Did you watch Television New Zealand’s Sunday programme last Sunday (20 June 2010)? One segment took an interesting look at the Chinese economy and asked if the current growth rate is really sustainable and whether the bubble could be about to burst.

Did you watch Television New Zealand’s Sunday programme last Sunday (20 June 2010)? One segment took an interesting look at the Chinese economy and asked if the current growth rate is really sustainable and whether the bubble could be about to burst.

As documentaries go, I suppose there was nothing really outstanding about it but still the topic was interesting. It was a pity though that some of the people invited to comment spoke their comments in a Chinese language. Now I, like most New Zealanders, am basically monolingual. My school French would probably be sufficient to get me into serious trouble if I relied on it in a city the likes of Paris, and my German is worse. As for other languages, I’m running on empty. Probably we could all make more of an effort these days with languages but I’m sure that in this respect I am like most people living in New Zealand. We just haven’t been exposed to lots of languages down in this part of the world.

Of course, it’s not as if people were expected to understand the comments made in Chinese. Sighted people were given the benefit of subtitles. So if you could see and read, and were not doing something else like the dishes, then you could know something about the views of the Chinese people who were interviewed. The rest of us were excluded from that information.

In the past, the more common approach in documentaries like this was to “voice over” such passages in English. But I’ve noticed that practice seems to have fallen out of favour in the past few years. I don’t know why.

I suspect the thinking these days is that societies around the world are becoming more cosmopolitan. So nowadays there are a good number of people living in New Zealand who do speak Chinese languages. It is probably argued that these people also have needs to be catered for, and to voice over someone’s comments in another language denies these people the opportunity to hear someone speaking in perhaps their native tongue. So subtitles are seen as the best option.

But it frustrates me as a blind person when this happens. In this documentary on the Chinese economy, I think we were able to get the gist of the issue even though we couldn’t understand half of what was said. But I recall another Sunday documentary some time last year I think which looked into the possible causes of the accident in which an Air France plane went down in the Atlantic ocean. That documentary had considerable comment from people in French, and my schoolboy French couldn’t cope. I recall I just gave up on that documentary as a waste of my time.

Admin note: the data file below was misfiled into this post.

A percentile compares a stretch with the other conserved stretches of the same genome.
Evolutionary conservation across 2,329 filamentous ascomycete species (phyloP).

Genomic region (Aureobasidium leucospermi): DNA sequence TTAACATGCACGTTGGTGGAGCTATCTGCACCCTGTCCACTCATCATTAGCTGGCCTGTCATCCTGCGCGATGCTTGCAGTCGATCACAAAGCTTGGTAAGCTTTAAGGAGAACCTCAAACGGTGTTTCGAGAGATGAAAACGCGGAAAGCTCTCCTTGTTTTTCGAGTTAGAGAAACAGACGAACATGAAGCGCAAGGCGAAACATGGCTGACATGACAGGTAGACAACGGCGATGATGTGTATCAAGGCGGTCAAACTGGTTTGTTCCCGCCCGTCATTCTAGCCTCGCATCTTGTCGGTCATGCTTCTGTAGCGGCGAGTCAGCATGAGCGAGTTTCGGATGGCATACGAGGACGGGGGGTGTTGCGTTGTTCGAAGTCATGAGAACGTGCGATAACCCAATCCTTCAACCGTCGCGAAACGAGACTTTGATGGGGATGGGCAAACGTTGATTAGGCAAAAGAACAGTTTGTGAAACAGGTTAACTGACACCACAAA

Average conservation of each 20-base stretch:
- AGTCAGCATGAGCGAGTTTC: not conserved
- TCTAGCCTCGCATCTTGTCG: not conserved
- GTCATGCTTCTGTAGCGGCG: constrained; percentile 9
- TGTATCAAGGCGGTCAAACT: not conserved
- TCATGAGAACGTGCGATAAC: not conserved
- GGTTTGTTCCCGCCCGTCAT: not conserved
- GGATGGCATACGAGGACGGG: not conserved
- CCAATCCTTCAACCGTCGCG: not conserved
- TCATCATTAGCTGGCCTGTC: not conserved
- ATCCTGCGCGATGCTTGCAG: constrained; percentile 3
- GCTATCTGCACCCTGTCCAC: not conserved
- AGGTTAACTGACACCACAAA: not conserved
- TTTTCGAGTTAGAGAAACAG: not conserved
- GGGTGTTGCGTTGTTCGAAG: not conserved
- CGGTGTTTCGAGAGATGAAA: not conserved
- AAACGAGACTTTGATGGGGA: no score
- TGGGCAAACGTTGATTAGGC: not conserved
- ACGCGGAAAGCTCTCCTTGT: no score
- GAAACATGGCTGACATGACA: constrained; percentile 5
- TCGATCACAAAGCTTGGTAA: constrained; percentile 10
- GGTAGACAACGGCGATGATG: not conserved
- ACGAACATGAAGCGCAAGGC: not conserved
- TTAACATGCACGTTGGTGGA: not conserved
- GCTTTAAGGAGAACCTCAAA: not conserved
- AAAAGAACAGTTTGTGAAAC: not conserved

I’m not campaigning here to bring back voice overs. One strategy I suggest, perhaps in jest, would be to treat us all the same and do nothing; let us all take our chances with whatever language someone is speaking in. But for obvious reasons, I doubt that that would be acceptable. However to take the specific action of broadcasting this information using subtitles, a visual medium only, is inherently discriminatory and ultimately could violate New Zealand’s human rights law, particularly because there is a solution.

Today in this digital age, the solution is to broadcast an extra audio channel that can carry additional audio in these situations. Since the introduction of FreeView, the Association of Blind Citizens of New Zealand has been advocating for the introduction of audio description into New Zealand television. Slowly but surely, progress is being made towards this goal.

Audio description is to blind people like captioning is to people who are deaf. You get an additional audio commentary to tell you what’s happening on the screen. Of course, someone has to go into the studio and create that commentary, but that’s the same as captioning; someone has to produce the captions, it doesn’t happen by itself. The extra audio goes out on a separate channel so it doesn’t interfere with what everyone else is listening to. But you’ll find on all standard Freeview remote controls a button that switches on the additional audio so you can hear it.

Documentaries like these that have subtitles could easily be handled by audio description, where the audio describer could just read the subtitles. Then, anyone with the new digital technology could push that button and voilà!

And it’s not as if it’s just blind people who benefit from audio description. There are lots of people who can’t see the screen clearly enough or who can’t read who can benefit from audio description, and anyone who wants to just listen because they are doing something else, well they can benefit too. I know television is a visual medium but can we always assume people are able to focus their eyes on the screen? I doubt it.

Oh, and while we’re on this subject, let’s not forget Sky Television, even though they seem to have forgotten about blind New Zealanders. I’ll expand on that in another entry, but for now it suffices to say that the Sky system also has a button for other languages. I recall experiments some years ago in which Warriors games were broadcast in English and Maori simultaneously, and you could push that button to switch between them. So potentially, Sky also has the capability to broadcast programmes with audio description.

The developers of these technologies have put these systems in place to respond to today’s cosmopolitan societies that need multiple languages, and perhaps also to meet the needs of people who can benefit from an audio description. It’s time for broadcasters to get their act together and start using these new technology features.